Anne Currie
24th December 2015
Midnight Mass of Christmas

The light that shines in the darkness… and the darkness does not overcome it.

John’s prologue always sends a shiver down my spine… it talks of a God who is global and universal the creator of life and light.

Light is so important to us… without the light of our sun, there would be no life as we know it. Without the heat of a flame… our ancestors would never have kept warm or safe, or invented cooking… just think, Christmas Day without all those foodie treats…

Imagine your journey here tonight without any light to guide you…

Many years ago I was part of a sailing trip to France… 4 smallish sailing dinghies and one ex-RNLI lifeboat, one of the old wooden ones with two pointy ends.

Bad weather had kept us on this side of the channel… and when a window in the storms appeared which would allow us to actually have time in France… it became very obvious that we would have to cross the water at night, in the dark. So we did.

The four little boats towed two by two behind the big boat.

One person in each boat to steer.

One person who kept watch from the stern of the big boat. To make sure that the tow ropes hadn’t broken losing a boat, or to get help if one of the people steering was in trouble.

Sitting in one of the boats in the darkness was a lonely task. 20 miles doesn’t seem far in a car… but that night the English Channel could have been the Atlantic Ocean for all we knew. We very quickly seemed to leave the lights of Ramsgate behind.

Silence all around except for the noise of the big ships engines as they passed us either side. Everyone prayed very hard that night that the crews on watch were keeping a careful eye on their radar screens. Looking for the tiny blip of light…. that was us!

The night pressed in on all sides… except for one light on the stern of the lifeboat. A light shining out in the darkness to guide and to steer by. And beneath that light was always someone watching over us… our guardian angels in the darkness.

For me Jesus is like that person sitting under the stern light… always there… always watching over us… a light in the darkness that can never be put out.

You know, whenever I sit down to write a sermon it’s always the first few sentences that really give me a hard time… staring at a blank piece of paper wondering just where should I start.

No such problem this evening… St John’s prologue is the start of everything! If those amazingly powerful words remind you of the very beginning of the bible… then you are absolutely right! John’s beginning starts right there with the very first words of Genesis… In the beginning.. right at the start of eternity. From ‘In the beginning God created the heavens and the earth’ to ‘In the beginning was the word’.

St. John is telling us… Jesus did not begin at Bethlehem… not even back in Nazareth nine months beforehand… there never was a time when the Son was not with the Father…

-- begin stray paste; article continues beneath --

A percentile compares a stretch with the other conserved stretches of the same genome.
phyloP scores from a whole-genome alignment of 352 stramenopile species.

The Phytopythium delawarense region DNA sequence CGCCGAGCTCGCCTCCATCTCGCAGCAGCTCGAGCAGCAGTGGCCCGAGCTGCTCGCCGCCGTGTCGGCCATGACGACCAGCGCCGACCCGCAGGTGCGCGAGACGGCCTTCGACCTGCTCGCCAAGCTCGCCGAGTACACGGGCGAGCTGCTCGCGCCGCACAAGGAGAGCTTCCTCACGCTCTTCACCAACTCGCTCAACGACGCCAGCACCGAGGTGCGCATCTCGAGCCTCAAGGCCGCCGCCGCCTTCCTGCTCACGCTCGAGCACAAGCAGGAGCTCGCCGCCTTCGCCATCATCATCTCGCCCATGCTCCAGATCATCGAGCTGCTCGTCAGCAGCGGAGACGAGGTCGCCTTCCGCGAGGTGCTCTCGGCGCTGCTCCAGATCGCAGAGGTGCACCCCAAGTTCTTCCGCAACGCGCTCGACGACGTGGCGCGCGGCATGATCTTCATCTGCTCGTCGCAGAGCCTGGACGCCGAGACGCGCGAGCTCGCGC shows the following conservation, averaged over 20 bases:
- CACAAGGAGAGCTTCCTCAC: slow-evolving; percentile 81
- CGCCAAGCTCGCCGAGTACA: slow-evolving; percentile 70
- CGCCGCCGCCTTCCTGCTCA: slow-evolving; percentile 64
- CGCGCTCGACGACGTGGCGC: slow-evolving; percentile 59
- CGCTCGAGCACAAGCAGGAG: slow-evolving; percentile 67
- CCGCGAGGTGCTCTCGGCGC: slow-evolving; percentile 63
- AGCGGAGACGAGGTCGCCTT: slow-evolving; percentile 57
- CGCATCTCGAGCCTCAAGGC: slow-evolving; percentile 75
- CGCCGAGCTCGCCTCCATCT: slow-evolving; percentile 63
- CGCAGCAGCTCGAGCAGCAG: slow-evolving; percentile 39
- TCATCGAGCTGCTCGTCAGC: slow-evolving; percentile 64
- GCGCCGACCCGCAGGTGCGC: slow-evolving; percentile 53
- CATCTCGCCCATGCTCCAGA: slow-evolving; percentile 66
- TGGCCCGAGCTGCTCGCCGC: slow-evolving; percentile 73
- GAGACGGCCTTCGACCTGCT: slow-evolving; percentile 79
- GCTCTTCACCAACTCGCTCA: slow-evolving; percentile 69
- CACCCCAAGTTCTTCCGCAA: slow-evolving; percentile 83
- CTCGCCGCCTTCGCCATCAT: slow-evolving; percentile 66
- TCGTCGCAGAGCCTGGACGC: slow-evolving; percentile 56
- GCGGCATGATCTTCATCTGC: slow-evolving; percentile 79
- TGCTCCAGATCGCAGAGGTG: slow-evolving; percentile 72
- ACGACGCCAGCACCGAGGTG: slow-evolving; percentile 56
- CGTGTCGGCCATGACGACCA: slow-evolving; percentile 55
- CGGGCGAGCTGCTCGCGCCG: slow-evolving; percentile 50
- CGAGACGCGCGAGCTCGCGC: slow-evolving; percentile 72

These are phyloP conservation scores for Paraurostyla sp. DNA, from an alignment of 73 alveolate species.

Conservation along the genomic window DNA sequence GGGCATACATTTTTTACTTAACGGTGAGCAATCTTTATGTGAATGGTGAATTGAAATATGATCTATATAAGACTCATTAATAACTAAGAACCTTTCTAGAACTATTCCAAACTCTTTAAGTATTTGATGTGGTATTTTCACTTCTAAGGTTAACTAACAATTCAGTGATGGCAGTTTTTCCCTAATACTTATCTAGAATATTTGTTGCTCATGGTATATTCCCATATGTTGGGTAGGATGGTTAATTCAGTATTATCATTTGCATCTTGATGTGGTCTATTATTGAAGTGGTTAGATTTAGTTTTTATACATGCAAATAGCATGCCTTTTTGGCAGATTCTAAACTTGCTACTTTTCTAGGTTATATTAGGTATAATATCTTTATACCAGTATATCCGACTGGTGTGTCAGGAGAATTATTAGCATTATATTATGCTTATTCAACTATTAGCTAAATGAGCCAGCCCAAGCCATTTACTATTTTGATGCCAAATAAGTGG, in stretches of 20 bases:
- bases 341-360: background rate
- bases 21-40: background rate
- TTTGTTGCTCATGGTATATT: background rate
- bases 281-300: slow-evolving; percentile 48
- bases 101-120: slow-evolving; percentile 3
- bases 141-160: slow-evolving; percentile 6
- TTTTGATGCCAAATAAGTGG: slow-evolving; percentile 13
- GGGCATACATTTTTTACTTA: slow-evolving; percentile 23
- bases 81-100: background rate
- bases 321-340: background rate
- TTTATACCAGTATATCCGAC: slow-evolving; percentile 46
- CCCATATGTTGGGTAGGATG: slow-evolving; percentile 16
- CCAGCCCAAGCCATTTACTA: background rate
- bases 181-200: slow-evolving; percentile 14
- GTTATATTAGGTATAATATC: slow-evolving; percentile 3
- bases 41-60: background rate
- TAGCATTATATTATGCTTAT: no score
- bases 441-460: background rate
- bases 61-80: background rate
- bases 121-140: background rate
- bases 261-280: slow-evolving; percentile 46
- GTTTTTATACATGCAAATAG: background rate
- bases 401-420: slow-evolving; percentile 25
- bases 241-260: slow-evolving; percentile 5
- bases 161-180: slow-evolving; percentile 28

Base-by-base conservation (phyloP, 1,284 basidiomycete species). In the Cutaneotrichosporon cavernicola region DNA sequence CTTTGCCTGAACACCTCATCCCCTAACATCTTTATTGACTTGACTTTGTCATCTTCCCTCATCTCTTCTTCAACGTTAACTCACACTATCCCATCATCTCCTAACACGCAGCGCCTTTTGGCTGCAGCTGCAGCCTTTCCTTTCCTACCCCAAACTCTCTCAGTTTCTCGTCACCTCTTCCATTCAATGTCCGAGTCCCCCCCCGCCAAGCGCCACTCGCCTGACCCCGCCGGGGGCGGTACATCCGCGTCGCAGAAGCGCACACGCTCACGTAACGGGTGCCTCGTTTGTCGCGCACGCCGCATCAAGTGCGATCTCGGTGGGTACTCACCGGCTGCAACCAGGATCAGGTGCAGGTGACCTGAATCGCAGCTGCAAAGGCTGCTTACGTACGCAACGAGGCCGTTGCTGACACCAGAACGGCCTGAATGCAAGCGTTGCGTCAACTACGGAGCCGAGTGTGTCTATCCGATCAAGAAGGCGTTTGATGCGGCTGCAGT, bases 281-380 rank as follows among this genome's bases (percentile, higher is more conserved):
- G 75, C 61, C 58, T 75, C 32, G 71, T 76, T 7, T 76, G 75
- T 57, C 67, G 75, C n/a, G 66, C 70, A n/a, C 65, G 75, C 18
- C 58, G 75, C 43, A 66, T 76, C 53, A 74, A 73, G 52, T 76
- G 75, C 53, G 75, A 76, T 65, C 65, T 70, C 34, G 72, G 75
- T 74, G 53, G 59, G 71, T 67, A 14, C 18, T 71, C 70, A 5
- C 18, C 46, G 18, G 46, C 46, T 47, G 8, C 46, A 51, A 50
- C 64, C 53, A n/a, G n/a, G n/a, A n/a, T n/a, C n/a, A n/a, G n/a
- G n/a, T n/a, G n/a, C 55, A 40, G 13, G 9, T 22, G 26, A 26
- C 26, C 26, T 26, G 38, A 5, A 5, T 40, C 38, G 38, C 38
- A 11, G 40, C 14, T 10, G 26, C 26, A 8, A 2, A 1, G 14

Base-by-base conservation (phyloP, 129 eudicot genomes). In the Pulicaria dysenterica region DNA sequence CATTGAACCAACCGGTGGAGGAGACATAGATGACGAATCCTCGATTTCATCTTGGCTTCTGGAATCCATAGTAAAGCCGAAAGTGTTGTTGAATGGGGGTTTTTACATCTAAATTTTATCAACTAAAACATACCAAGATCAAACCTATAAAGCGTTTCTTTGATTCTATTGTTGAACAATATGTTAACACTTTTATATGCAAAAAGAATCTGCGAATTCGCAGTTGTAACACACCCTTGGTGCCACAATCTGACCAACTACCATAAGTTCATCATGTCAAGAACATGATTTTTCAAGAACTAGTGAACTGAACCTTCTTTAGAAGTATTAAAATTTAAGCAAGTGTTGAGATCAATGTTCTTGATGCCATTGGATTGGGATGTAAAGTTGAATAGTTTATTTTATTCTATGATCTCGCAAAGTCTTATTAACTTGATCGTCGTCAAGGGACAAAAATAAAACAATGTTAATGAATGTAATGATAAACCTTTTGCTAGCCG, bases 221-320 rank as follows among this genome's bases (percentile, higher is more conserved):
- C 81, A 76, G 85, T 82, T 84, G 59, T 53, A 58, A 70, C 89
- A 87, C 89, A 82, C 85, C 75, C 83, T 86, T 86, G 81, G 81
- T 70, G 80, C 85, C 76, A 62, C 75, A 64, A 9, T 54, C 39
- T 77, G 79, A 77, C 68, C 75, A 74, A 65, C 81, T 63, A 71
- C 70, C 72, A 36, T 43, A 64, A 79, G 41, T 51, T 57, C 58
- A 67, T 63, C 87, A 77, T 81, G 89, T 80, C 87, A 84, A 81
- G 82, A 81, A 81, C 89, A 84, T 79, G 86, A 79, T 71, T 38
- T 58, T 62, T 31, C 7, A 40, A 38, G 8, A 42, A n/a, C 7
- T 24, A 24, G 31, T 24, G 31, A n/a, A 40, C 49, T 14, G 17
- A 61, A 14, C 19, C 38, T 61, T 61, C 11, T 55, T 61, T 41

As our galaxy was born and wheeled its way through space Jesus was there

As the continents cooled from molten lava

As the dinosaurs walked the earth

As humans climbed down from the trees

And as a British astronaut shot towards the international space station

Jesus, the Son, was there with the Father, the creator God.

Here and now in the darkest time of the year, we celebrate the time when God the Son came down to earth to dwell amongst us. When the word became light and life in flesh.

Isaiah foretold that God would reveal himself, he would “bare his holy arm before the eyes of all nations”

But it wasn’t a fist he bared to smash an enemy.. but the arm of a baby, born to shine God’s light into the darkest places in the world.

On a night of such rejoicing.. it is a bleak thought that there are so many places in the world that are in deep darkness at present.

I wonder just how many refugees are huddled in a small boat at present… whilst we sit cosily in our candlelit church… struggling to cross the Mediterranean sea… in the darkness… no lights for the them… the smugglers who take all their money and possessions of worth don’t want to be spotted. A dangerous journey made even more so by human greed and cunning. Lets pray that on this night, of nights… against the odds… they arrive safely on shore.

I’m going to ask you now to look up at the roof! It’s just about visible. See the wooden planks and the great struts that support them.

If you turned our church upside down… it would be boat shaped!

Where you are all sitting at present is called the Nave of the church. It’s a Latin word and it means Ship. Just why it’s called that is lost in the mists of time, but could be to do with the upside down church shape resembling Noah’s Ark.

So here we all sit tonight, in our St. Matthew’s Ark… sailing through the night in anticipation of the moment of the Saviour’s birth.

And when that moment comes for us… whether it’s midnight, or at the altar rail during communion or tomorrow when you open your presents with you family or friends…. will we find that Jesus has come with us?

Or, like a boat full of tourists, will we sail up to the manger… have a quick look round and then leave, to come back and maybe visit again next year?

For the heart of the Christmas story is not what you bring, but what you take away… Will you leave here this night with a spark of the light in your soul?

Jesus told us ‘You are the light of the world’ The most powerful witness we can give to the reality of our faith in the child born in that stable 2000 years ago… is to let our light shine into all the dark places of the world, and to do it in his name.

Jesus Christ… the incarnation of God the Father… for every child born and every adult he is the hope that even in the darkest times. God of God, Light of Light! His light shines on and nothing will ever put it out!

Isaiah 52.7-10
John 1.1-14